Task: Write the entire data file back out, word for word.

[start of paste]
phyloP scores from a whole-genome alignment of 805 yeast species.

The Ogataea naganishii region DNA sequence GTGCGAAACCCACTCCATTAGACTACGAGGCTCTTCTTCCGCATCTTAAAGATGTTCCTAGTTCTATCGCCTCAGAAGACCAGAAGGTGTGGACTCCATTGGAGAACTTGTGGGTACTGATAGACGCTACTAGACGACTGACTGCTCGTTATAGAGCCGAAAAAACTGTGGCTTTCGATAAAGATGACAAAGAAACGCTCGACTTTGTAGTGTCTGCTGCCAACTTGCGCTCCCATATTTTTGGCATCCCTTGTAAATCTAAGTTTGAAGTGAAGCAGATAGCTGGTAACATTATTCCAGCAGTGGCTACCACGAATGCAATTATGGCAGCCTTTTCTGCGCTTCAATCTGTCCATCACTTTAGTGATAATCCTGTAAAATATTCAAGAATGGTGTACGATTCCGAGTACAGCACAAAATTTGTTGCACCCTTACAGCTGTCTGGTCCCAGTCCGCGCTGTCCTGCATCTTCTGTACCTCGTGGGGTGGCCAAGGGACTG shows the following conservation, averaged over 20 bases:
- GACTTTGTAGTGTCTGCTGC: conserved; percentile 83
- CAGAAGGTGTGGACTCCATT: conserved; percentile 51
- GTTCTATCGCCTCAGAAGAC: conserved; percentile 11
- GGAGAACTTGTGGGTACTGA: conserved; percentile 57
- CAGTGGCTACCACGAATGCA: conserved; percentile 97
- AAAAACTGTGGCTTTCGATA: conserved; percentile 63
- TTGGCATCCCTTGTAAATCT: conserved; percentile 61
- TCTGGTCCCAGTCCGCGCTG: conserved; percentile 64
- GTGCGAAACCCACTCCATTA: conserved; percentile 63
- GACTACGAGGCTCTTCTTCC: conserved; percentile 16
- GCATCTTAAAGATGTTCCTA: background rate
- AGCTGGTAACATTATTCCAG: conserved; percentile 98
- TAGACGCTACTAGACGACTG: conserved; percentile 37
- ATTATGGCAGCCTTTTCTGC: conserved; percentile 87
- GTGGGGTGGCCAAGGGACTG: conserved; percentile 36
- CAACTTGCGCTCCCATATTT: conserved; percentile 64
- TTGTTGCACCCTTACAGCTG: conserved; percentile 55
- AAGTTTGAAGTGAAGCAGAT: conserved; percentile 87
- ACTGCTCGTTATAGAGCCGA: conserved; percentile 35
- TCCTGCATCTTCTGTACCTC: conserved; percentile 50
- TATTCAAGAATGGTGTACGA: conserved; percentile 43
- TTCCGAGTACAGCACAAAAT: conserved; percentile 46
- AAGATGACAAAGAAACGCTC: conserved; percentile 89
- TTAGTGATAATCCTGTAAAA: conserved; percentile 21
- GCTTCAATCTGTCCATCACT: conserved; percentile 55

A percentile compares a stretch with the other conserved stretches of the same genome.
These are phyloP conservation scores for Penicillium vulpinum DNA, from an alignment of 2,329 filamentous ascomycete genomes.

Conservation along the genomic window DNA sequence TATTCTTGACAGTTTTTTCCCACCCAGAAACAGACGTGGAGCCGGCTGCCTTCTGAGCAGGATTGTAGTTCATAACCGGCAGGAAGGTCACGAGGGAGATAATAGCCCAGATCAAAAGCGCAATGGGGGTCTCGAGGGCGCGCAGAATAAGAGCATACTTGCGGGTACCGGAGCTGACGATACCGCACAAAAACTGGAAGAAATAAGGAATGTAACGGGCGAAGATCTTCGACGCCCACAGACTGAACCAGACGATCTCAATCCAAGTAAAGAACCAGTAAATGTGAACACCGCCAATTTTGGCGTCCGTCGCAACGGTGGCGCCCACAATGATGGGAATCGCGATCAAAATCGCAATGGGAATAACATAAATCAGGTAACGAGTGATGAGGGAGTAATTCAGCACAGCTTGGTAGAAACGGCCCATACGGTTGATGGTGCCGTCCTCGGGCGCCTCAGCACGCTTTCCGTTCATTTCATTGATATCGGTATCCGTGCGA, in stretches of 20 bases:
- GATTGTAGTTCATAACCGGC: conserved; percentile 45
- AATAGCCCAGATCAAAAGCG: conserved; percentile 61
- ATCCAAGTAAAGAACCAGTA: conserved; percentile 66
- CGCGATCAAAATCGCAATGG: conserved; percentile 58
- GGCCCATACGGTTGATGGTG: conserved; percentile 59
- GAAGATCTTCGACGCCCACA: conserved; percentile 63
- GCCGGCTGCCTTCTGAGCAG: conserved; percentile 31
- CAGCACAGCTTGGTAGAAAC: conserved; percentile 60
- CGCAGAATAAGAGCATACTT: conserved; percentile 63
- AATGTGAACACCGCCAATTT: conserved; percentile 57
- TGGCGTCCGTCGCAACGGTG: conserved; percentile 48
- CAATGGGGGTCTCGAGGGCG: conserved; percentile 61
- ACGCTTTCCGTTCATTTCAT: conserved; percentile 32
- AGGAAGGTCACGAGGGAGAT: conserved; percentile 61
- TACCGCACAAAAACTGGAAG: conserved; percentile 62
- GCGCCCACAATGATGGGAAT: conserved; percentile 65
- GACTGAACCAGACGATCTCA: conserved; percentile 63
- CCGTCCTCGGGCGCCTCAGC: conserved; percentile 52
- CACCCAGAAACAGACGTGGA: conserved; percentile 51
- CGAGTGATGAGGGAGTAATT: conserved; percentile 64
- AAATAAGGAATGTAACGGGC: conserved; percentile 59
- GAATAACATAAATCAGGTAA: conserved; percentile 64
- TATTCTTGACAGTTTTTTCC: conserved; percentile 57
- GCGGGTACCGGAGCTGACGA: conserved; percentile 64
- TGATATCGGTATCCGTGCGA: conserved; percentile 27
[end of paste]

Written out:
phyloP scores from a whole-genome alignment of 805 yeast species.

The Ogataea naganishii region DNA sequence GTGCGAAACCCACTCCATTAGACTACGAGGCTCTTCTTCCGCATCTTAAAGATGTTCCTAGTTCTATCGCCTCAGAAGACCAGAAGGTGTGGACTCCATTGGAGAACTTGTGGGTACTGATAGACGCTACTAGACGACTGACTGCTCGTTATAGAGCCGAAAAAACTGTGGCTTTCGATAAAGATGACAAAGAAACGCTCGACTTTGTAGTGTCTGCTGCCAACTTGCGCTCCCATATTTTTGGCATCCCTTGTAAATCTAAGTTTGAAGTGAAGCAGATAGCTGGTAACATTATTCCAGCAGTGGCTACCACGAATGCAATTATGGCAGCCTTTTCTGCGCTTCAATCTGTCCATCACTTTAGTGATAATCCTGTAAAATATTCAAGAATGGTGTACGATTCCGAGTACAGCACAAAATTTGTTGCACCCTTACAGCTGTCTGGTCCCAGTCCGCGCTGTCCTGCATCTTCTGTACCTCGTGGGGTGGCCAAGGGACTG shows the following conservation, averaged over 20 bases:
- GACTTTGTAGTGTCTGCTGC: conserved; percentile 83
- CAGAAGGTGTGGACTCCATT: conserved; percentile 51
- GTTCTATCGCCTCAGAAGAC: conserved; percentile 11
- GGAGAACTTGTGGGTACTGA: conserved; percentile 57
- CAGTGGCTACCACGAATGCA: conserved; percentile 97
- AAAAACTGTGGCTTTCGATA: conserved; percentile 63
- TTGGCATCCCTTGTAAATCT: conserved; percentile 61
- TCTGGTCCCAGTCCGCGCTG: conserved; percentile 64
- GTGCGAAACCCACTCCATTA: conserved; percentile 63
- GACTACGAGGCTCTTCTTCC: conserved; percentile 16
- GCATCTTAAAGATGTTCCTA: background rate
- AGCTGGTAACATTATTCCAG: conserved; percentile 98
- TAGACGCTACTAGACGACTG: conserved; percentile 37
- ATTATGGCAGCCTTTTCTGC: conserved; percentile 87
- GTGGGGTGGCCAAGGGACTG: conserved; percentile 36
- CAACTTGCGCTCCCATATTT: conserved; percentile 64
- TTGTTGCACCCTTACAGCTG: conserved; percentile 55
- AAGTTTGAAGTGAAGCAGAT: conserved; percentile 87
- ACTGCTCGTTATAGAGCCGA: conserved; percentile 35
- TCCTGCATCTTCTGTACCTC: conserved; percentile 50
- TATTCAAGAATGGTGTACGA: conserved; percentile 43
- TTCCGAGTACAGCACAAAAT: conserved; percentile 46
- AAGATGACAAAGAAACGCTC: conserved; percentile 89
- TTAGTGATAATCCTGTAAAA: conserved; percentile 21
- GCTTCAATCTGTCCATCACT: conserved; percentile 55

A percentile compares a stretch with the other conserved stretches of the same genome.
These are phyloP conservation scores for Penicillium vulpinum DNA, from an alignment of 2,329 filamentous ascomycete genomes.

Conservation along the genomic window DNA sequence TATTCTTGACAGTTTTTTCCCACCCAGAAACAGACGTGGAGCCGGCTGCCTTCTGAGCAGGATTGTAGTTCATAACCGGCAGGAAGGTCACGAGGGAGATAATAGCCCAGATCAAAAGCGCAATGGGGGTCTCGAGGGCGCGCAGAATAAGAGCATACTTGCGGGTACCGGAGCTGACGATACCGCACAAAAACTGGAAGAAATAAGGAATGTAACGGGCGAAGATCTTCGACGCCCACAGACTGAACCAGACGATCTCAATCCAAGTAAAGAACCAGTAAATGTGAACACCGCCAATTTTGGCGTCCGTCGCAACGGTGGCGCCCACAATGATGGGAATCGCGATCAAAATCGCAATGGGAATAACATAAATCAGGTAACGAGTGATGAGGGAGTAATTCAGCACAGCTTGGTAGAAACGGCCCATACGGTTGATGGTGCCGTCCTCGGGCGCCTCAGCACGCTTTCCGTTCATTTCATTGATATCGGTATCCGTGCGA, in stretches of 20 bases:
- GATTGTAGTTCATAACCGGC: conserved; percentile 45
- AATAGCCCAGATCAAAAGCG: conserved; percentile 61
- ATCCAAGTAAAGAACCAGTA: conserved; percentile 66
- CGCGATCAAAATCGCAATGG: conserved; percentile 58
- GGCCCATACGGTTGATGGTG: conserved; percentile 59
- GAAGATCTTCGACGCCCACA: conserved; percentile 63
- GCCGGCTGCCTTCTGAGCAG: conserved; percentile 31
- CAGCACAGCTTGGTAGAAAC: conserved; percentile 60
- CGCAGAATAAGAGCATACTT: conserved; percentile 63
- AATGTGAACACCGCCAATTT: conserved; percentile 57
- TGGCGTCCGTCGCAACGGTG: conserved; percentile 48
- CAATGGGGGTCTCGAGGGCG: conserved; percentile 61
- ACGCTTTCCGTTCATTTCAT: conserved; percentile 32
- AGGAAGGTCACGAGGGAGAT: conserved; percentile 61
- TACCGCACAAAAACTGGAAG: conserved; percentile 62
- GCGCCCACAATGATGGGAAT: conserved; percentile 65
- GACTGAACCAGACGATCTCA: conserved; percentile 63
- CCGTCCTCGGGCGCCTCAGC: conserved; percentile 52
- CACCCAGAAACAGACGTGGA: conserved; percentile 51
- CGAGTGATGAGGGAGTAATT: conserved; percentile 64
- AAATAAGGAATGTAACGGGC: conserved; percentile 59
- GAATAACATAAATCAGGTAA: conserved; percentile 64
- TATTCTTGACAGTTTTTTCC: conserved; percentile 57
- GCGGGTACCGGAGCTGACGA: conserved; percentile 64
- TGATATCGGTATCCGTGCGA: conserved; percentile 27